Once women enter the industry, the challenge is to retain them and help them progress. In this regard, the industry’s overwhelming maleness can again be a problem. Bentley describes the experience: “A feeling that they don’t fit in, demoralisation at the day-to-day sexism and more serious sexual harassment.” Sarah Peers, vice-president of the Women’s Engineering Society, notes that, in many companies, senior leaders and grassroots activists are championing diversity, but the message isn’t getting through to middle managers, who are crucial to career progression. “Recently I heard a senior woman in a company say she heard people complaining that only women got promoted, so she showed middle managers data that said that around 20% of the company were women and 20% of promotions were women. Another company said they are working on the perceptions of junior male staff who feel disempowered, to make them aware that, if you’re white and male in this sector, you’ve had privilege without even realising.”
“[We are] investing in future leaders and talent now, recognising that they will become the mid-level engineers we are likely to be short of”
Jane Richards, WSP
Against sometimes stiff resistance, companies are increasingly putting in place schemes to develop female talent. WSP has put in place a scheme under which early career professionals seek design ideas from potential future recruits. “[We are] investing in future leaders and talent now, recognising that they will become the mid-level engineers we are likely to be short of, in the coming years,” says Jane Richards, its head of structures. Meanwhile, Lendlease insists on all its talent programmes having a 50/50 gender balance and has specific programmes directed at women. Homer points to the importance of prioritising people management skills alongside technical skills, or “you end up with [only] certain types of people”.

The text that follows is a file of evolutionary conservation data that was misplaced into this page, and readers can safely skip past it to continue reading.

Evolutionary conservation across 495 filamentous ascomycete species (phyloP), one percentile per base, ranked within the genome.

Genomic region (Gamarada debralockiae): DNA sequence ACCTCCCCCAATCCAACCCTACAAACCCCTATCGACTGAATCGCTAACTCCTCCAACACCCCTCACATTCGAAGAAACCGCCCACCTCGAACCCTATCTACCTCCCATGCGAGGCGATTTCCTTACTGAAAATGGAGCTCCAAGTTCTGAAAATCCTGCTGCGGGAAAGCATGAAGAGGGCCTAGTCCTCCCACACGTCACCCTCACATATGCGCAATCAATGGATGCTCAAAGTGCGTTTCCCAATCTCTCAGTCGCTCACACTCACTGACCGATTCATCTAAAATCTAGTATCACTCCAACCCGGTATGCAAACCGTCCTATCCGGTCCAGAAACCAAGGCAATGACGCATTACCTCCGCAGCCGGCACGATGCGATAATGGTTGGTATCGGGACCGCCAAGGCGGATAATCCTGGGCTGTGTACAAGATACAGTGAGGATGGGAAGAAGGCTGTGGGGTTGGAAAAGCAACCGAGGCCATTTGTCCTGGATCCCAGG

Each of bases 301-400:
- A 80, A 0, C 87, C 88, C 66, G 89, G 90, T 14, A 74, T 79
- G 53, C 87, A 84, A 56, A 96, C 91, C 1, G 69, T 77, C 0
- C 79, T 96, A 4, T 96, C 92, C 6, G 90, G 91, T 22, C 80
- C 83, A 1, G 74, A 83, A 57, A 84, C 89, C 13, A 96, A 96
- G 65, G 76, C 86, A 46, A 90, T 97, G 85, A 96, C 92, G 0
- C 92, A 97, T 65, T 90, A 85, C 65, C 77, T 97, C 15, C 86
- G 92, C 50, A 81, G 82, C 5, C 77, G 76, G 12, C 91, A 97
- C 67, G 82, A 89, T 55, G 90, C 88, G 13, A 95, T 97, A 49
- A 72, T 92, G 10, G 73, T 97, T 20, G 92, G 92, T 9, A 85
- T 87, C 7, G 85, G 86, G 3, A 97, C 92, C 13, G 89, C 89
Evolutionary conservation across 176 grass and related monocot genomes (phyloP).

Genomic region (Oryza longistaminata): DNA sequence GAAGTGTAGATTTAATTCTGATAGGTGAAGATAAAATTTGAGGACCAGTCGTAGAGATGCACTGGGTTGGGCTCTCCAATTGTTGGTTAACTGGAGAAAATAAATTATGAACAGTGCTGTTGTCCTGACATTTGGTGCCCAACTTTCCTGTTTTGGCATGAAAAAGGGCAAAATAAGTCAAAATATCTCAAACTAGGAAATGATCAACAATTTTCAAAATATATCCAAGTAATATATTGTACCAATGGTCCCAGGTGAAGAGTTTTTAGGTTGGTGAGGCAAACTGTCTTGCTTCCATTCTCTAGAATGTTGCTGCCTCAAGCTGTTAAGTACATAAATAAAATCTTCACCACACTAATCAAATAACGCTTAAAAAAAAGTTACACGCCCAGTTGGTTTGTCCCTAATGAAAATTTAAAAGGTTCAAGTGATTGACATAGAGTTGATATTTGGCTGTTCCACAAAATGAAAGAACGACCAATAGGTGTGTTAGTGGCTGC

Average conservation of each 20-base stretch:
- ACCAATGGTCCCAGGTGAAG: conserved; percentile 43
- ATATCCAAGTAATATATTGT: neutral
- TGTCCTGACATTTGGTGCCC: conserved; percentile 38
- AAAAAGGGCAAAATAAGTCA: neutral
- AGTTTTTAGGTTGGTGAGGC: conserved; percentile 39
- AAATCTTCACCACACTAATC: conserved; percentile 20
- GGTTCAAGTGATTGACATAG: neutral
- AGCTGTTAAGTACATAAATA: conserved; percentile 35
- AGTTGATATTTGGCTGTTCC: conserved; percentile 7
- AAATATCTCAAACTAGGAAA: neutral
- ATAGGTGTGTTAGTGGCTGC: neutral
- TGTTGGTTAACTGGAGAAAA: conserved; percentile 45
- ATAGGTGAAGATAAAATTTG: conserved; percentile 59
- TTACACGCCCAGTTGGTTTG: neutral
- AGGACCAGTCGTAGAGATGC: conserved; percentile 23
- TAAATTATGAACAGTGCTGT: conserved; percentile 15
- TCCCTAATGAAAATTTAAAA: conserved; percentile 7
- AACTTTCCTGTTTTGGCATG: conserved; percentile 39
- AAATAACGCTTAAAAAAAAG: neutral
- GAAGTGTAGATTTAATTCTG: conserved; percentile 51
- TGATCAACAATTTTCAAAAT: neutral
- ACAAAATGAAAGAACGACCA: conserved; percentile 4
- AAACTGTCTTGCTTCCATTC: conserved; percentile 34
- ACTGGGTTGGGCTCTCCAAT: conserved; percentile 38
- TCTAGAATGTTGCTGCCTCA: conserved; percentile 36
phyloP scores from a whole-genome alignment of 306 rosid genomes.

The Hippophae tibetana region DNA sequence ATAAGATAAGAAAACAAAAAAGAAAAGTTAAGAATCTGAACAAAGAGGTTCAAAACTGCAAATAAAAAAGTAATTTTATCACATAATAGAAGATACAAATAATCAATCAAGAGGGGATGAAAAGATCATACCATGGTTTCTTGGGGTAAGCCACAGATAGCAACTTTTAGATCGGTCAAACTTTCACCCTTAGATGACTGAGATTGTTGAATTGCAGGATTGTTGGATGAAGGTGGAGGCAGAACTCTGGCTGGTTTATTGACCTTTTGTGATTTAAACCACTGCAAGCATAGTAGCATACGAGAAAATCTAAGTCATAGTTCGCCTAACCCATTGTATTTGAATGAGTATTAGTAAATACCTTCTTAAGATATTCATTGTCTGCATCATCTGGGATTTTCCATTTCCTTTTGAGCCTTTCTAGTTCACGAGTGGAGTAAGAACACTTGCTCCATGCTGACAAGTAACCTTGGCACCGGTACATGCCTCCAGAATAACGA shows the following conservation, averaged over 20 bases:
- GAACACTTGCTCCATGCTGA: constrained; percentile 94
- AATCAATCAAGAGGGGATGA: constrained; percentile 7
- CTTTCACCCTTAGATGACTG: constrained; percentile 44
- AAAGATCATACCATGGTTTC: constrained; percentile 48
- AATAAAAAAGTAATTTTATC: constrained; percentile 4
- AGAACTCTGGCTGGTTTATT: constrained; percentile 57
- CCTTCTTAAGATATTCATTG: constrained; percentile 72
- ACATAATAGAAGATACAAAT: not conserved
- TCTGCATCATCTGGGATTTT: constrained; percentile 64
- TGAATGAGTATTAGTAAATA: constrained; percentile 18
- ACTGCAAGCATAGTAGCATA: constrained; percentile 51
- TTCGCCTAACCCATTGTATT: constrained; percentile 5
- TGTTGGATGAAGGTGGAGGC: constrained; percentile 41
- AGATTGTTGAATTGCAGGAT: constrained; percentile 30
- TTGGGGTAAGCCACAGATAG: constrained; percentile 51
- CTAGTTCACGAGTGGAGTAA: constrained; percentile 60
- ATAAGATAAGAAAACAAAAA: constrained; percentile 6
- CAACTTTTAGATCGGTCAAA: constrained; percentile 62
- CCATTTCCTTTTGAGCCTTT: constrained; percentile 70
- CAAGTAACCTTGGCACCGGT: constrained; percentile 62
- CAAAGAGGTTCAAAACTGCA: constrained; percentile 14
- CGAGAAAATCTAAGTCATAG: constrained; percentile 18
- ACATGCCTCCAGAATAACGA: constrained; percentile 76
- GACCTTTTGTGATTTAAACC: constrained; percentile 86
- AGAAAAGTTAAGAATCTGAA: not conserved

Bentley suggests that assertiveness training can help women have more confidence, but there are also practical barriers to progress – for example, the fact that women still shoulder the bulk of childcare responsibilities. “[In construction] part-time work with regular and predictable hours is difficult for many parents to secure at the level of pay and responsibility that is commensurate with their qualifications and experience,” Bentley says.
Homer of Lendlease believes it’s increasingly acceptable to request flexible working, but that people lack the confidence to ask. “I run a female networking group in which I interview women from other industries about their career and home life, which makes it easier to have those conversations. Also, we’re only really going to address the imbalance of childcare if we encourage males to take shared parental leave.”
It’s dispiriting that this debate is still happening, almost 50 years after the Equal Pay Act, but, however slowly, progress is being made. “There is a real momentum behind this now,” Murphy says. “I don’t think it will change things overnight – it may take another two to three years to see a shift – but I’m starting to feel positive.”